Failures of Two-Factor Authentication

How can an organization become less secure by attempting to be more secure, such as through two-factor authentication? Let me tell you.

How can a bank — or any organization — become less secure in its attempts to become more secure?  Let me tell you. Security must do two things: protect and enable. If your security doesn’t enable people to do what they have to do, they will inevitably circumvent it, creating all sorts of exception conditions as they do. And that is the path to perdition (and hacking). Security often fails because people who design security are much better at throwing up roadblocks than they are creating pathways. This month brought yet another story chronicling the theft of millions of passwords by hackers, once again highlighting the importance of implementing “not-just-password security” at places that really matter. See also: The Need for a Security Mindset But I’m about to turn off two-factor authentication for my bank, right at the moment when everyone seems hell-bent to turn it on. Why? Because it doesn’t make me safer if it doesn’t work; it just prevents me from accessing my money. Tangled in red tape I’ve run into classic red-tape headaches with my bank recently as I try very hard to use its two-factor authentication scheme. A quick review: Two-factor authentication adds a strong layer of security by requiring that two tests be met by a person seeking access — a debit card and a PIN code, for example, representing something you have and something you know. Online banks and websites are slowly but surely nudging everyone toward various forms of two-factor authentication because it really does make life harder for hackers. Most of these two-factor forms involve the use of smartphones, as they have become nearly ubiquitous. Log onto a website on a PC, and a confirmation code is sent to your phone — something you have (the phone) and something you know (the password). Simple but elegant, and far harder for bad guys to crack. It’s great — when it works. But what about when it doesn’t? Consumers get new phones all the time. If the code is tied to the physical handset, the code doesn’t work any longer. What then? It turns out that this can be a very vexing problem. I’ve been a USAA banking customer for decades. The financial services firm has ranked atop customer satisfaction surveys seemingly forever, and for good reason; it really does take good care of members. At least it did, until it tried to implement two-factor security. A Symantec app loaded onto your smartphone offers a temporary token — a six-digit code — that changes every 30 seconds. The token is tied to the physical handset. Only a person who knows your PIN and can access the token on that handset can log onto the website. Sure, it’s a tiny hassle to pull out the phone every time you want to log on to the website, but that’s a fair price to pay for security. New phone, new problems However, the hassle becomes immense when it becomes time to change handsets. So immense that I couldn’t fix my login and access my bank for 24 hours. And that’s happened to me twice in the past year. Why? Chiefly because USAA isn't set up to deal with the problem of new handsets. The real problem came next. People change phones roughly every two years, so this new handset problem must come up often enough. Yet it’s obvious USAA operators aren't ready to handle the problem when consumers call. Each time I reached an operator, I had to spend a lot of time explaining the problem. On the first call, the operator merely changed my mobile application login settings after putting me on hold for minutes. When I protested, she said she had to transfer me to a special department — and then the phone went dead. After a second call, where I again waited, the operator was sympathetic but put me on hold quickly and wasted a lot of time trying to set me up with a new phone number. It took awhile before I could convince her that “new phone” meant “new handset” not “new number.” We eventually agreed that all I needed was someone to turn off two-factor and issue me a temporary password so I could go in and re-establish the connection between my handset and my account. But after another long hold and transfers to two other operators, I was told they were having trouble issuing temporary passwords and was asked if I could call back. See also: Best Practices in Cyber Security I’ve left out many steps in this saga. At each stage, I was subject to strict authentication questions. That’s fine; I was asking for a new password, after all. But at the end of my fruitless journey through tech support, when I asked if I could somehow get express treatment when I called back just to find out if I could get a temporary password, I was told, “No.” So, next time, I will have to, once again, convince a primary operator who I am, that I am having token problems and that I need a temporary password. My experience last time was similar, so I know I'm not just the victim of bad luck. The last time this happened, I was sure to give the operator who finally liberated my account some specific feedback: There needs to be a tidy process for dealing with people who get new handsets. Obviously, that hasn’t occurred. So, the first thing I will do when I can access my account is disable the token. While I am afraid of hackers, I’m more afraid of not being able to access my money because my bank has poorly implemented a security solution. Leaving the country? Good luck! USAA is hardly the only firm having trouble dealing with two-factor issues. Independent security analyst Harri Hursti told me about the foibles consumers face when dealing with two-factor authentication that relies on text messages. “The moment you start traveling, all bets are off. Text messages over roaming are far from reliable — they either are never delivered, or they experience regular delivery delays over 10-15 minutes,” Hursti said. “Basically, in order to do banking when traveling internationally, you need to start by turning all security off. And yet you are knowingly getting into an increased security risk environment.” Gartner security analyst Avivah Litan says these kinds of issues not only threaten adoption of two-factor security but actually create more pathways for hackers. “Two-factor, in this case, actually weakens security rather than strengthens it,” Litan said. “I always tell our clients that their security is only as strong as its weakest link, and when they disable two-factor authentication on the account, they likely ask the account holder to verify their identity by answering easily compromised questions, which any criminal who can buy data on the Dark Web has access to. So not only does two-factor authentication without proper supporting processes annoy and greatly inconvenience good legitimate customers, it also does little to keep the bad guys out.” Perhaps this problem isn’t that common yet, as uptake on two-factor is still relatively small. But with each password hack, more people will turn on two-factor authentication. If companies blow the implementation, consumers will just as quickly turn it off again. Protect and enable, or we’re all at greater risk. This piece was written by Bob Sullivan. More related stories: As U.S. switches to EMV payment cards, fraudsters exploit still-open loopholes Convenience of mobile computing comes at a security cost Small banks, credit unions on front lines of cybersecurity war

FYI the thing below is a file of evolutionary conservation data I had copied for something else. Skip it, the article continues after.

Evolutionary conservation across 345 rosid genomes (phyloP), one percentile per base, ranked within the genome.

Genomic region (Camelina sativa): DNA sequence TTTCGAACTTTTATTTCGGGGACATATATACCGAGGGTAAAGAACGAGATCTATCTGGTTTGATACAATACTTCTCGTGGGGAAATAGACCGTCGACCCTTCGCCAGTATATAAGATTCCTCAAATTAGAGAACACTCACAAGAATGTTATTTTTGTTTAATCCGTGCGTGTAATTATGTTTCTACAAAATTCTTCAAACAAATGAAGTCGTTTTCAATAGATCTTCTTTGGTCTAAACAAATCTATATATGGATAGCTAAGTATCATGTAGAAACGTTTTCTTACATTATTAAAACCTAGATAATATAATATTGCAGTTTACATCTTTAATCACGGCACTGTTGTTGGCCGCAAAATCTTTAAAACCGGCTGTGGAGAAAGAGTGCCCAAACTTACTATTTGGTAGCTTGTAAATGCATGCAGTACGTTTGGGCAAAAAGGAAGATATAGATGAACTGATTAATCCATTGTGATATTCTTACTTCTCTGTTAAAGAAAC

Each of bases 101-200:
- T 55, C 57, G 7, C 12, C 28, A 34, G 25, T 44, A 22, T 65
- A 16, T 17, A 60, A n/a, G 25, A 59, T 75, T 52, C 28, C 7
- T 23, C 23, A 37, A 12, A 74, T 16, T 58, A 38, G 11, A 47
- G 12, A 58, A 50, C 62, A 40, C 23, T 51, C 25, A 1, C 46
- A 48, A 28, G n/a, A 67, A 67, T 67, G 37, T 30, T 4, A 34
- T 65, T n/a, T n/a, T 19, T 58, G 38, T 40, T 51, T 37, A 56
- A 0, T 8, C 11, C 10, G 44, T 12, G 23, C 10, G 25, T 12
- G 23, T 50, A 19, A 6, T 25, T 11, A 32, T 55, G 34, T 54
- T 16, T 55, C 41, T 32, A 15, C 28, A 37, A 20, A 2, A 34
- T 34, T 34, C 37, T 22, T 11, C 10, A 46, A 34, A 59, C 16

Byron Acohido

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Byron Acohido

Byron Acohido is a business journalist who has been writing about cybersecurity and privacy since 2004, and currently blogs at